Social media is a wonderful tool in helping us stay connected during isolation and to keep channels of communication flowing, as well as making the Arts sector more accessible than ever with previous performances shown online for anyone with internet access to marvel at. I’ve felt another side to this, although we’re apart and social distancing during lockdown, it’s actually become easier to compare ourselves to others and their achievements, through an increased use of social media while we’ve mostly been confined to four walls. Instead of any direct comparisons, take a moment to reflect on what you’re doing to look after yourself and others. As Heather Small asks, “What have you done today to make you feel proud?” It’s probably more impressive than you think
It’s important to remember that everyone’s situation is unique to them and that self-care and caring for others is paramount, now more than ever. It’s easy to see someone’s post about learning Japanese in a week and ask yourself what you’ve accomplished in the same time. That person will have individual commitments and a situation that may be very different to yours – so focus on your own personal achievements during what is a challenging time for us all, because in the words of Kris Jenner, “you’re doing amazing, sweetie!”
Volunteering in my pyjamas
I went into hibernation mode early on during the Coronavirus outbreak in the UK, due to having a reduced immune system and so being more susceptible to picking up viruses. As someone who’s usually an active volunteer in the community, I’m sad to have missed out on physically helping people however I have been able to continue with something that’s close to my heart and raise awareness of invisible illnesses from the safety and comfort of my own home. This has been through the positive side of social media, sharing my experience with others around the world and giving hope to those with concerns as well as an article I’ve written that has featured in a printed publication. I’m also a proud member of the Funky Bunch (who could resist that name!) and have been able to virtually meet up with the team from Déda as part of a volunteer committee to help shape the programme of events offered by the creative dance house – both during isolation and beyond.
Working in isolation (well, with a four-legged companion)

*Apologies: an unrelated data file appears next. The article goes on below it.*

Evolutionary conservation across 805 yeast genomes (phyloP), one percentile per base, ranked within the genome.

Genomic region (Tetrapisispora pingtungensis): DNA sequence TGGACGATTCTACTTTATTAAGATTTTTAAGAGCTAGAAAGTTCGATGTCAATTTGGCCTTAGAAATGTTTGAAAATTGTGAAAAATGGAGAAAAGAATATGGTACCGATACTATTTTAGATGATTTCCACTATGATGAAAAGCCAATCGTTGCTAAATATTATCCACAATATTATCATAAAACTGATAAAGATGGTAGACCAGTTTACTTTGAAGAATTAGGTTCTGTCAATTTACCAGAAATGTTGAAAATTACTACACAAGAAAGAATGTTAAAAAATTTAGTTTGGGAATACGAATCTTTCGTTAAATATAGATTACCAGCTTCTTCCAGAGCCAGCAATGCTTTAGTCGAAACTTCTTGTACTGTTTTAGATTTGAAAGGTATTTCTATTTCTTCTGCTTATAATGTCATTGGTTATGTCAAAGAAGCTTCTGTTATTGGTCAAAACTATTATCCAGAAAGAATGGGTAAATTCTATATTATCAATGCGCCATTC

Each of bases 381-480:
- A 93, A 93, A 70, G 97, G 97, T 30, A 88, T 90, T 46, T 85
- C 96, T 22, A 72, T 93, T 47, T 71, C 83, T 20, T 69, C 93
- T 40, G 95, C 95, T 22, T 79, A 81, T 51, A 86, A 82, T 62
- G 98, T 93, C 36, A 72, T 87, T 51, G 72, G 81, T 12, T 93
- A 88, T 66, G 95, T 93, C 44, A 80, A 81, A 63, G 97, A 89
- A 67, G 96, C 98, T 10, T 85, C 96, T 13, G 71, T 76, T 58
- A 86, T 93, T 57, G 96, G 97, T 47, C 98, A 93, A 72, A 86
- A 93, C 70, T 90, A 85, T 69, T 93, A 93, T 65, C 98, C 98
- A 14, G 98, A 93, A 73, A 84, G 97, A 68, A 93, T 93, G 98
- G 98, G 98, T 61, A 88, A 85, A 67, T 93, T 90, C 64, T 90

I’m fortunate to have been able to work from home during this challenging time and I feel this requires a greater need for self-care and positive wellbeing…as well as dog treats to hand which I must remember to remove from all pockets on return to the office. It’s easy to slip into the habit of working late into the evening or on a weekend when your laptop is always on and you’re essentially in work-mode at home as opposed to leaving the office at the end of a working day. I try and take regular breaks away from my screen, reduce screen-time so I’m not shifting from looking at a laptop screen to a smartphone and use a lunch break to keep in contact with loved ones. Staying in touch has kept me positive during lockdown and it’s been great to talk about all the things I’ll be doing with friends when we can meet up again. I’ve also stuck to a routine so it’s not a complete shock to my system when I do need to return to commuting and daily working life. Having a structure to my day allows for breaks and to understand the importance of switching off from work and enjoying home life, which for me is just down the hallway.
Focusing on what sparks joy
Early on, I jotted down a ‘quarantine routine’ with goals I was hoping to achieve each day, probably partly due to all the amazing things people seemed to be doing the world over, but over time came
to the conclusion that whilst I was still working full-time, anything achieved above and beyond this was a bonus and that anything related to positive mental health and well-being should take a precedence. What I have been fitting in are two of my main passions, crafting and exercising. I’ve found more time for cross-stitching, colouring postcards to send to my parents, sketching and making items for people when I see them again. Due to my gym being closed, my dining room/home office/craft room now has a fourth role to play as a workout space, with sessions ranging from Pilates to HIIT to weights. To find a positive in the current situation, I’ve been able to enjoy the great outdoors (on my gratefully rural doorstep) more than when I’m having to commute to and from work. I’m able to go for longer runs before work and spend more quality time with my husband walking our dog every evening.
Life lessons in lockdown
For me, lockdown has provided the chance to pause…to recharge…to reflect and in some cases re-evaluate. What’s important to me, what sparks joy that I want to do more of, what had I stopped doing because of other commitments. I thought of Allie from ‘The Notebook’; "I don't paint anymore. I used to paint all the time. I really loved it."
It’s also been a time to get some of those jobs that never get done around the house, actually done and there’s now a seating area in our garden which I’m pleased to say A. I can get WiFi at meaning I can move into the garden for some of the working day and B. As a result of this, colleagues have compared it to looking like the south of France (when we had sunshine)….I didn’t ask if the cocktail glass was in shot on the Teams call but instead took it to be down to the greenery, painted fence and soft furnishings.
I hope if you’ve been home more than usual like I have, that you’ve managed to find time to do things that spark joy. For me it’s a 10k before work on a miserable Monday morning…maybe I’ve got some more re-evaluating to do….
Funky Bunch Member